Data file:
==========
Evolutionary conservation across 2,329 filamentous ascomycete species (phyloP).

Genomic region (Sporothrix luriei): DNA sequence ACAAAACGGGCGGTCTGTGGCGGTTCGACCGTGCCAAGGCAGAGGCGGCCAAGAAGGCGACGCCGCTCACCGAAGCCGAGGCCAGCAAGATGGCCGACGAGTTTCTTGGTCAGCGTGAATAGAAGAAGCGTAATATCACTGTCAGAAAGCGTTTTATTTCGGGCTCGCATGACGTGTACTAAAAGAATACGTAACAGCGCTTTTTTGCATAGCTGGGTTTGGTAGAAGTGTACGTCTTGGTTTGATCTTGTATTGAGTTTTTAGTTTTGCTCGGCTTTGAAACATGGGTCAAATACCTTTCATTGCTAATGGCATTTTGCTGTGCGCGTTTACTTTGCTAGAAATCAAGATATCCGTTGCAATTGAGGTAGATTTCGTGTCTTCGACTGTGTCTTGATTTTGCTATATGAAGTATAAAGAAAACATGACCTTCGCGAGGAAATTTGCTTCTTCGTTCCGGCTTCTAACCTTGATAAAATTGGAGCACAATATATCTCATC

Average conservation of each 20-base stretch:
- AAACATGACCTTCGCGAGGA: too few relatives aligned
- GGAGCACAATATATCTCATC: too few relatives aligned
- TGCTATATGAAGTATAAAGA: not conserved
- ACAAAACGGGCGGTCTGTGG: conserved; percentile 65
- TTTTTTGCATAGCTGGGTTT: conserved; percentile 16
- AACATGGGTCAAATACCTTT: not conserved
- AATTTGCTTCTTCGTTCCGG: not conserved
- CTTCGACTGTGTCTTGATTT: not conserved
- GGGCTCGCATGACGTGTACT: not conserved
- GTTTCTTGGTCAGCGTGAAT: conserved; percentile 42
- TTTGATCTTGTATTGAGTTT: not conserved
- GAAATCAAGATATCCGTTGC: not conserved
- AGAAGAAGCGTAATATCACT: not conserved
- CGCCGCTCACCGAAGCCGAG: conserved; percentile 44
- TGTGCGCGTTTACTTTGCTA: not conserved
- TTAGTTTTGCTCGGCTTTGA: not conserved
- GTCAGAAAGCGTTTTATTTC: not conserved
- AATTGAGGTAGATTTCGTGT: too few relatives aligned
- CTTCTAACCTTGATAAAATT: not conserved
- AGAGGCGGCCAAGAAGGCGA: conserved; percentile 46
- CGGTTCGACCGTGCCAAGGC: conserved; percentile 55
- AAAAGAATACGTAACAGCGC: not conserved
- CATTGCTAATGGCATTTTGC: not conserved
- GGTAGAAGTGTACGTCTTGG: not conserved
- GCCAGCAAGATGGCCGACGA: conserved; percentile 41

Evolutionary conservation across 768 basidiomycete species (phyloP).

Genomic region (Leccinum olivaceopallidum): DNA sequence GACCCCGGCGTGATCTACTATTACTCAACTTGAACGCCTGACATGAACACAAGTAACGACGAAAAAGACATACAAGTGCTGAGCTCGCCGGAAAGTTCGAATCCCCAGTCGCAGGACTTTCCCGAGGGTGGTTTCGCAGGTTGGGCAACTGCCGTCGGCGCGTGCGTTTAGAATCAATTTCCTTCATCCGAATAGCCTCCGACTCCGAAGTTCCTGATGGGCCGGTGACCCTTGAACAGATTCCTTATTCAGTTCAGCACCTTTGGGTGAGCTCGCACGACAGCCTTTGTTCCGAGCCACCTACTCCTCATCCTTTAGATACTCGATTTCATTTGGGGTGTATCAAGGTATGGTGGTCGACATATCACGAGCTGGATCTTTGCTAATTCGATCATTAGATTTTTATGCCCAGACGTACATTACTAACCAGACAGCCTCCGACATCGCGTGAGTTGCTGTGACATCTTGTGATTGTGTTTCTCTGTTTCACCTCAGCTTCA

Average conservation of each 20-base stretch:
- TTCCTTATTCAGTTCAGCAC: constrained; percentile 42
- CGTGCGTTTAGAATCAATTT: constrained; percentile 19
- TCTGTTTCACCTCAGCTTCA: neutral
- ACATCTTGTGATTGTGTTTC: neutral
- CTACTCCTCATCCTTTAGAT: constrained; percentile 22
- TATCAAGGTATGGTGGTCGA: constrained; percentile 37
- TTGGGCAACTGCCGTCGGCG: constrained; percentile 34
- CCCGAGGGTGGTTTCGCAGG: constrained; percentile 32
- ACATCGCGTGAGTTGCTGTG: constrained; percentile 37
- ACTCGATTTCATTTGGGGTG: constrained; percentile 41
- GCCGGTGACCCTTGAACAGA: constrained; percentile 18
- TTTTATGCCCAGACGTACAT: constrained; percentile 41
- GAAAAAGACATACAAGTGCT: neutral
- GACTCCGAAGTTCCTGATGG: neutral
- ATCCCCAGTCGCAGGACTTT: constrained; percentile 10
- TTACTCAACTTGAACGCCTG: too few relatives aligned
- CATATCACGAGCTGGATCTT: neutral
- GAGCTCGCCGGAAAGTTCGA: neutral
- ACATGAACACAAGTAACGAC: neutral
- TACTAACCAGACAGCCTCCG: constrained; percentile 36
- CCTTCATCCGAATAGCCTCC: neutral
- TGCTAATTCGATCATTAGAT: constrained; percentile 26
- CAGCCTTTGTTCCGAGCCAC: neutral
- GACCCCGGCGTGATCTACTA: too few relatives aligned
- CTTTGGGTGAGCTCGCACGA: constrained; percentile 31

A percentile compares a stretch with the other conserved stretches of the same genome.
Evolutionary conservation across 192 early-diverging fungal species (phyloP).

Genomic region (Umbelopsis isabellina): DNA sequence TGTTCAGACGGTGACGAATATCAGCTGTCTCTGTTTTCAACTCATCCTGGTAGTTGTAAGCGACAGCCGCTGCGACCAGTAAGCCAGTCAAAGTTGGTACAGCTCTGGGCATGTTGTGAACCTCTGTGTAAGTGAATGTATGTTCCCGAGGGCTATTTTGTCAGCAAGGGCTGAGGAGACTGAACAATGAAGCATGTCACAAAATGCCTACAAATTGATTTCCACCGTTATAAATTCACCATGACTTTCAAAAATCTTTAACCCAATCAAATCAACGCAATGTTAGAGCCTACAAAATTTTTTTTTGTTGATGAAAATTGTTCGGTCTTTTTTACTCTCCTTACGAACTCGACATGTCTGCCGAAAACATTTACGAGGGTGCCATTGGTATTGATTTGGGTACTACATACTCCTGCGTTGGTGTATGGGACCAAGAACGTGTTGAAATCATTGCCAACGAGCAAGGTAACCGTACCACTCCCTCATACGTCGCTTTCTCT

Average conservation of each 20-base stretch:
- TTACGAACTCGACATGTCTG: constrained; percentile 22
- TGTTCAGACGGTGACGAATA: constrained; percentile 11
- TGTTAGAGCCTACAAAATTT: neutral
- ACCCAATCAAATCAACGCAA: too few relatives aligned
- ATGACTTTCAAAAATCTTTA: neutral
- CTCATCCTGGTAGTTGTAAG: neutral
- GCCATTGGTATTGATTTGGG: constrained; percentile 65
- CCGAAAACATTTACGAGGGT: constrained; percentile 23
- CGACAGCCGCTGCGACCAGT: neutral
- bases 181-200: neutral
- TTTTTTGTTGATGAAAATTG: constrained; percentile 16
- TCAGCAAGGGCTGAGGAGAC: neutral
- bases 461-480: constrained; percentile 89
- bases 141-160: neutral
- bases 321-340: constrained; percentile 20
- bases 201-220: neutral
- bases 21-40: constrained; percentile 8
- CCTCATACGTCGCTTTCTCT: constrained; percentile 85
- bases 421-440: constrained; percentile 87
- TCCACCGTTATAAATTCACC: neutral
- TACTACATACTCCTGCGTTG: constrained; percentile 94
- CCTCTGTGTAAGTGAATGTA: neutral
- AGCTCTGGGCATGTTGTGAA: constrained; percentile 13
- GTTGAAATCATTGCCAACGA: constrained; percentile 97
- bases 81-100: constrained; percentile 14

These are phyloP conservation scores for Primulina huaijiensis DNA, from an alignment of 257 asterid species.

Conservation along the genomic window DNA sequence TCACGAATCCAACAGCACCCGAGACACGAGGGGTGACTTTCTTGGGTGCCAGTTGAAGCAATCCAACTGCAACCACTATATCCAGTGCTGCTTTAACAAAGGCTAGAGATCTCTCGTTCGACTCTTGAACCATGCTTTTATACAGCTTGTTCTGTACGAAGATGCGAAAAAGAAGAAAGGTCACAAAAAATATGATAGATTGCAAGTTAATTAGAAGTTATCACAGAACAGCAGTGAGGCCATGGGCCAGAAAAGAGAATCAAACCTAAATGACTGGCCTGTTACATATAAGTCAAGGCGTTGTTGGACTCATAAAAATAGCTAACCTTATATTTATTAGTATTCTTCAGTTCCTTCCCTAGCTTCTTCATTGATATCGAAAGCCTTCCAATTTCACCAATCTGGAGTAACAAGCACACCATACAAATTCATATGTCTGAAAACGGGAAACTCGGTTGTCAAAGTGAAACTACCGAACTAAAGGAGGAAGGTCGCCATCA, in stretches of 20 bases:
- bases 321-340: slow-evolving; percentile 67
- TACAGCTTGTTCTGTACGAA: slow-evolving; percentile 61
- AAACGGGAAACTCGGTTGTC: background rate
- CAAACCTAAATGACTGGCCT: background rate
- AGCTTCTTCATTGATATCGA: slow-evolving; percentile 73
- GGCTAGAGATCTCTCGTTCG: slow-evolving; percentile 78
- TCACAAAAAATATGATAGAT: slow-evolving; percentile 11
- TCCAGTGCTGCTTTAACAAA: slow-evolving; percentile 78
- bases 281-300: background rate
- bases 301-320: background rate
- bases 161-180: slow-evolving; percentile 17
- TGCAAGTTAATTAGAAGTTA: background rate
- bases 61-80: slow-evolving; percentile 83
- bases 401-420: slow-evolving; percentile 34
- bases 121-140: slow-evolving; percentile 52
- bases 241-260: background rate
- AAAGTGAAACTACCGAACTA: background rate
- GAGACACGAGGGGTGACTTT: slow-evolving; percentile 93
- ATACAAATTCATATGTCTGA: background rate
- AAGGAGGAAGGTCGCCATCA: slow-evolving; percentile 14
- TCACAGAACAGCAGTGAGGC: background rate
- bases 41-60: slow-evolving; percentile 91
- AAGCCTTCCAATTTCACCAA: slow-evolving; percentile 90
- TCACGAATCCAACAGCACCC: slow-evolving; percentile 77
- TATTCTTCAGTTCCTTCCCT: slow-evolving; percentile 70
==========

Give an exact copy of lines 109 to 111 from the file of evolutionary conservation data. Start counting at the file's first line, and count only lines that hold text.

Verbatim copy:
- bases 41-60: slow-evolving; percentile 91
- AAGCCTTCCAATTTCACCAA: slow-evolving; percentile 90
- TCACGAATCCAACAGCACCC: slow-evolving; percentile 77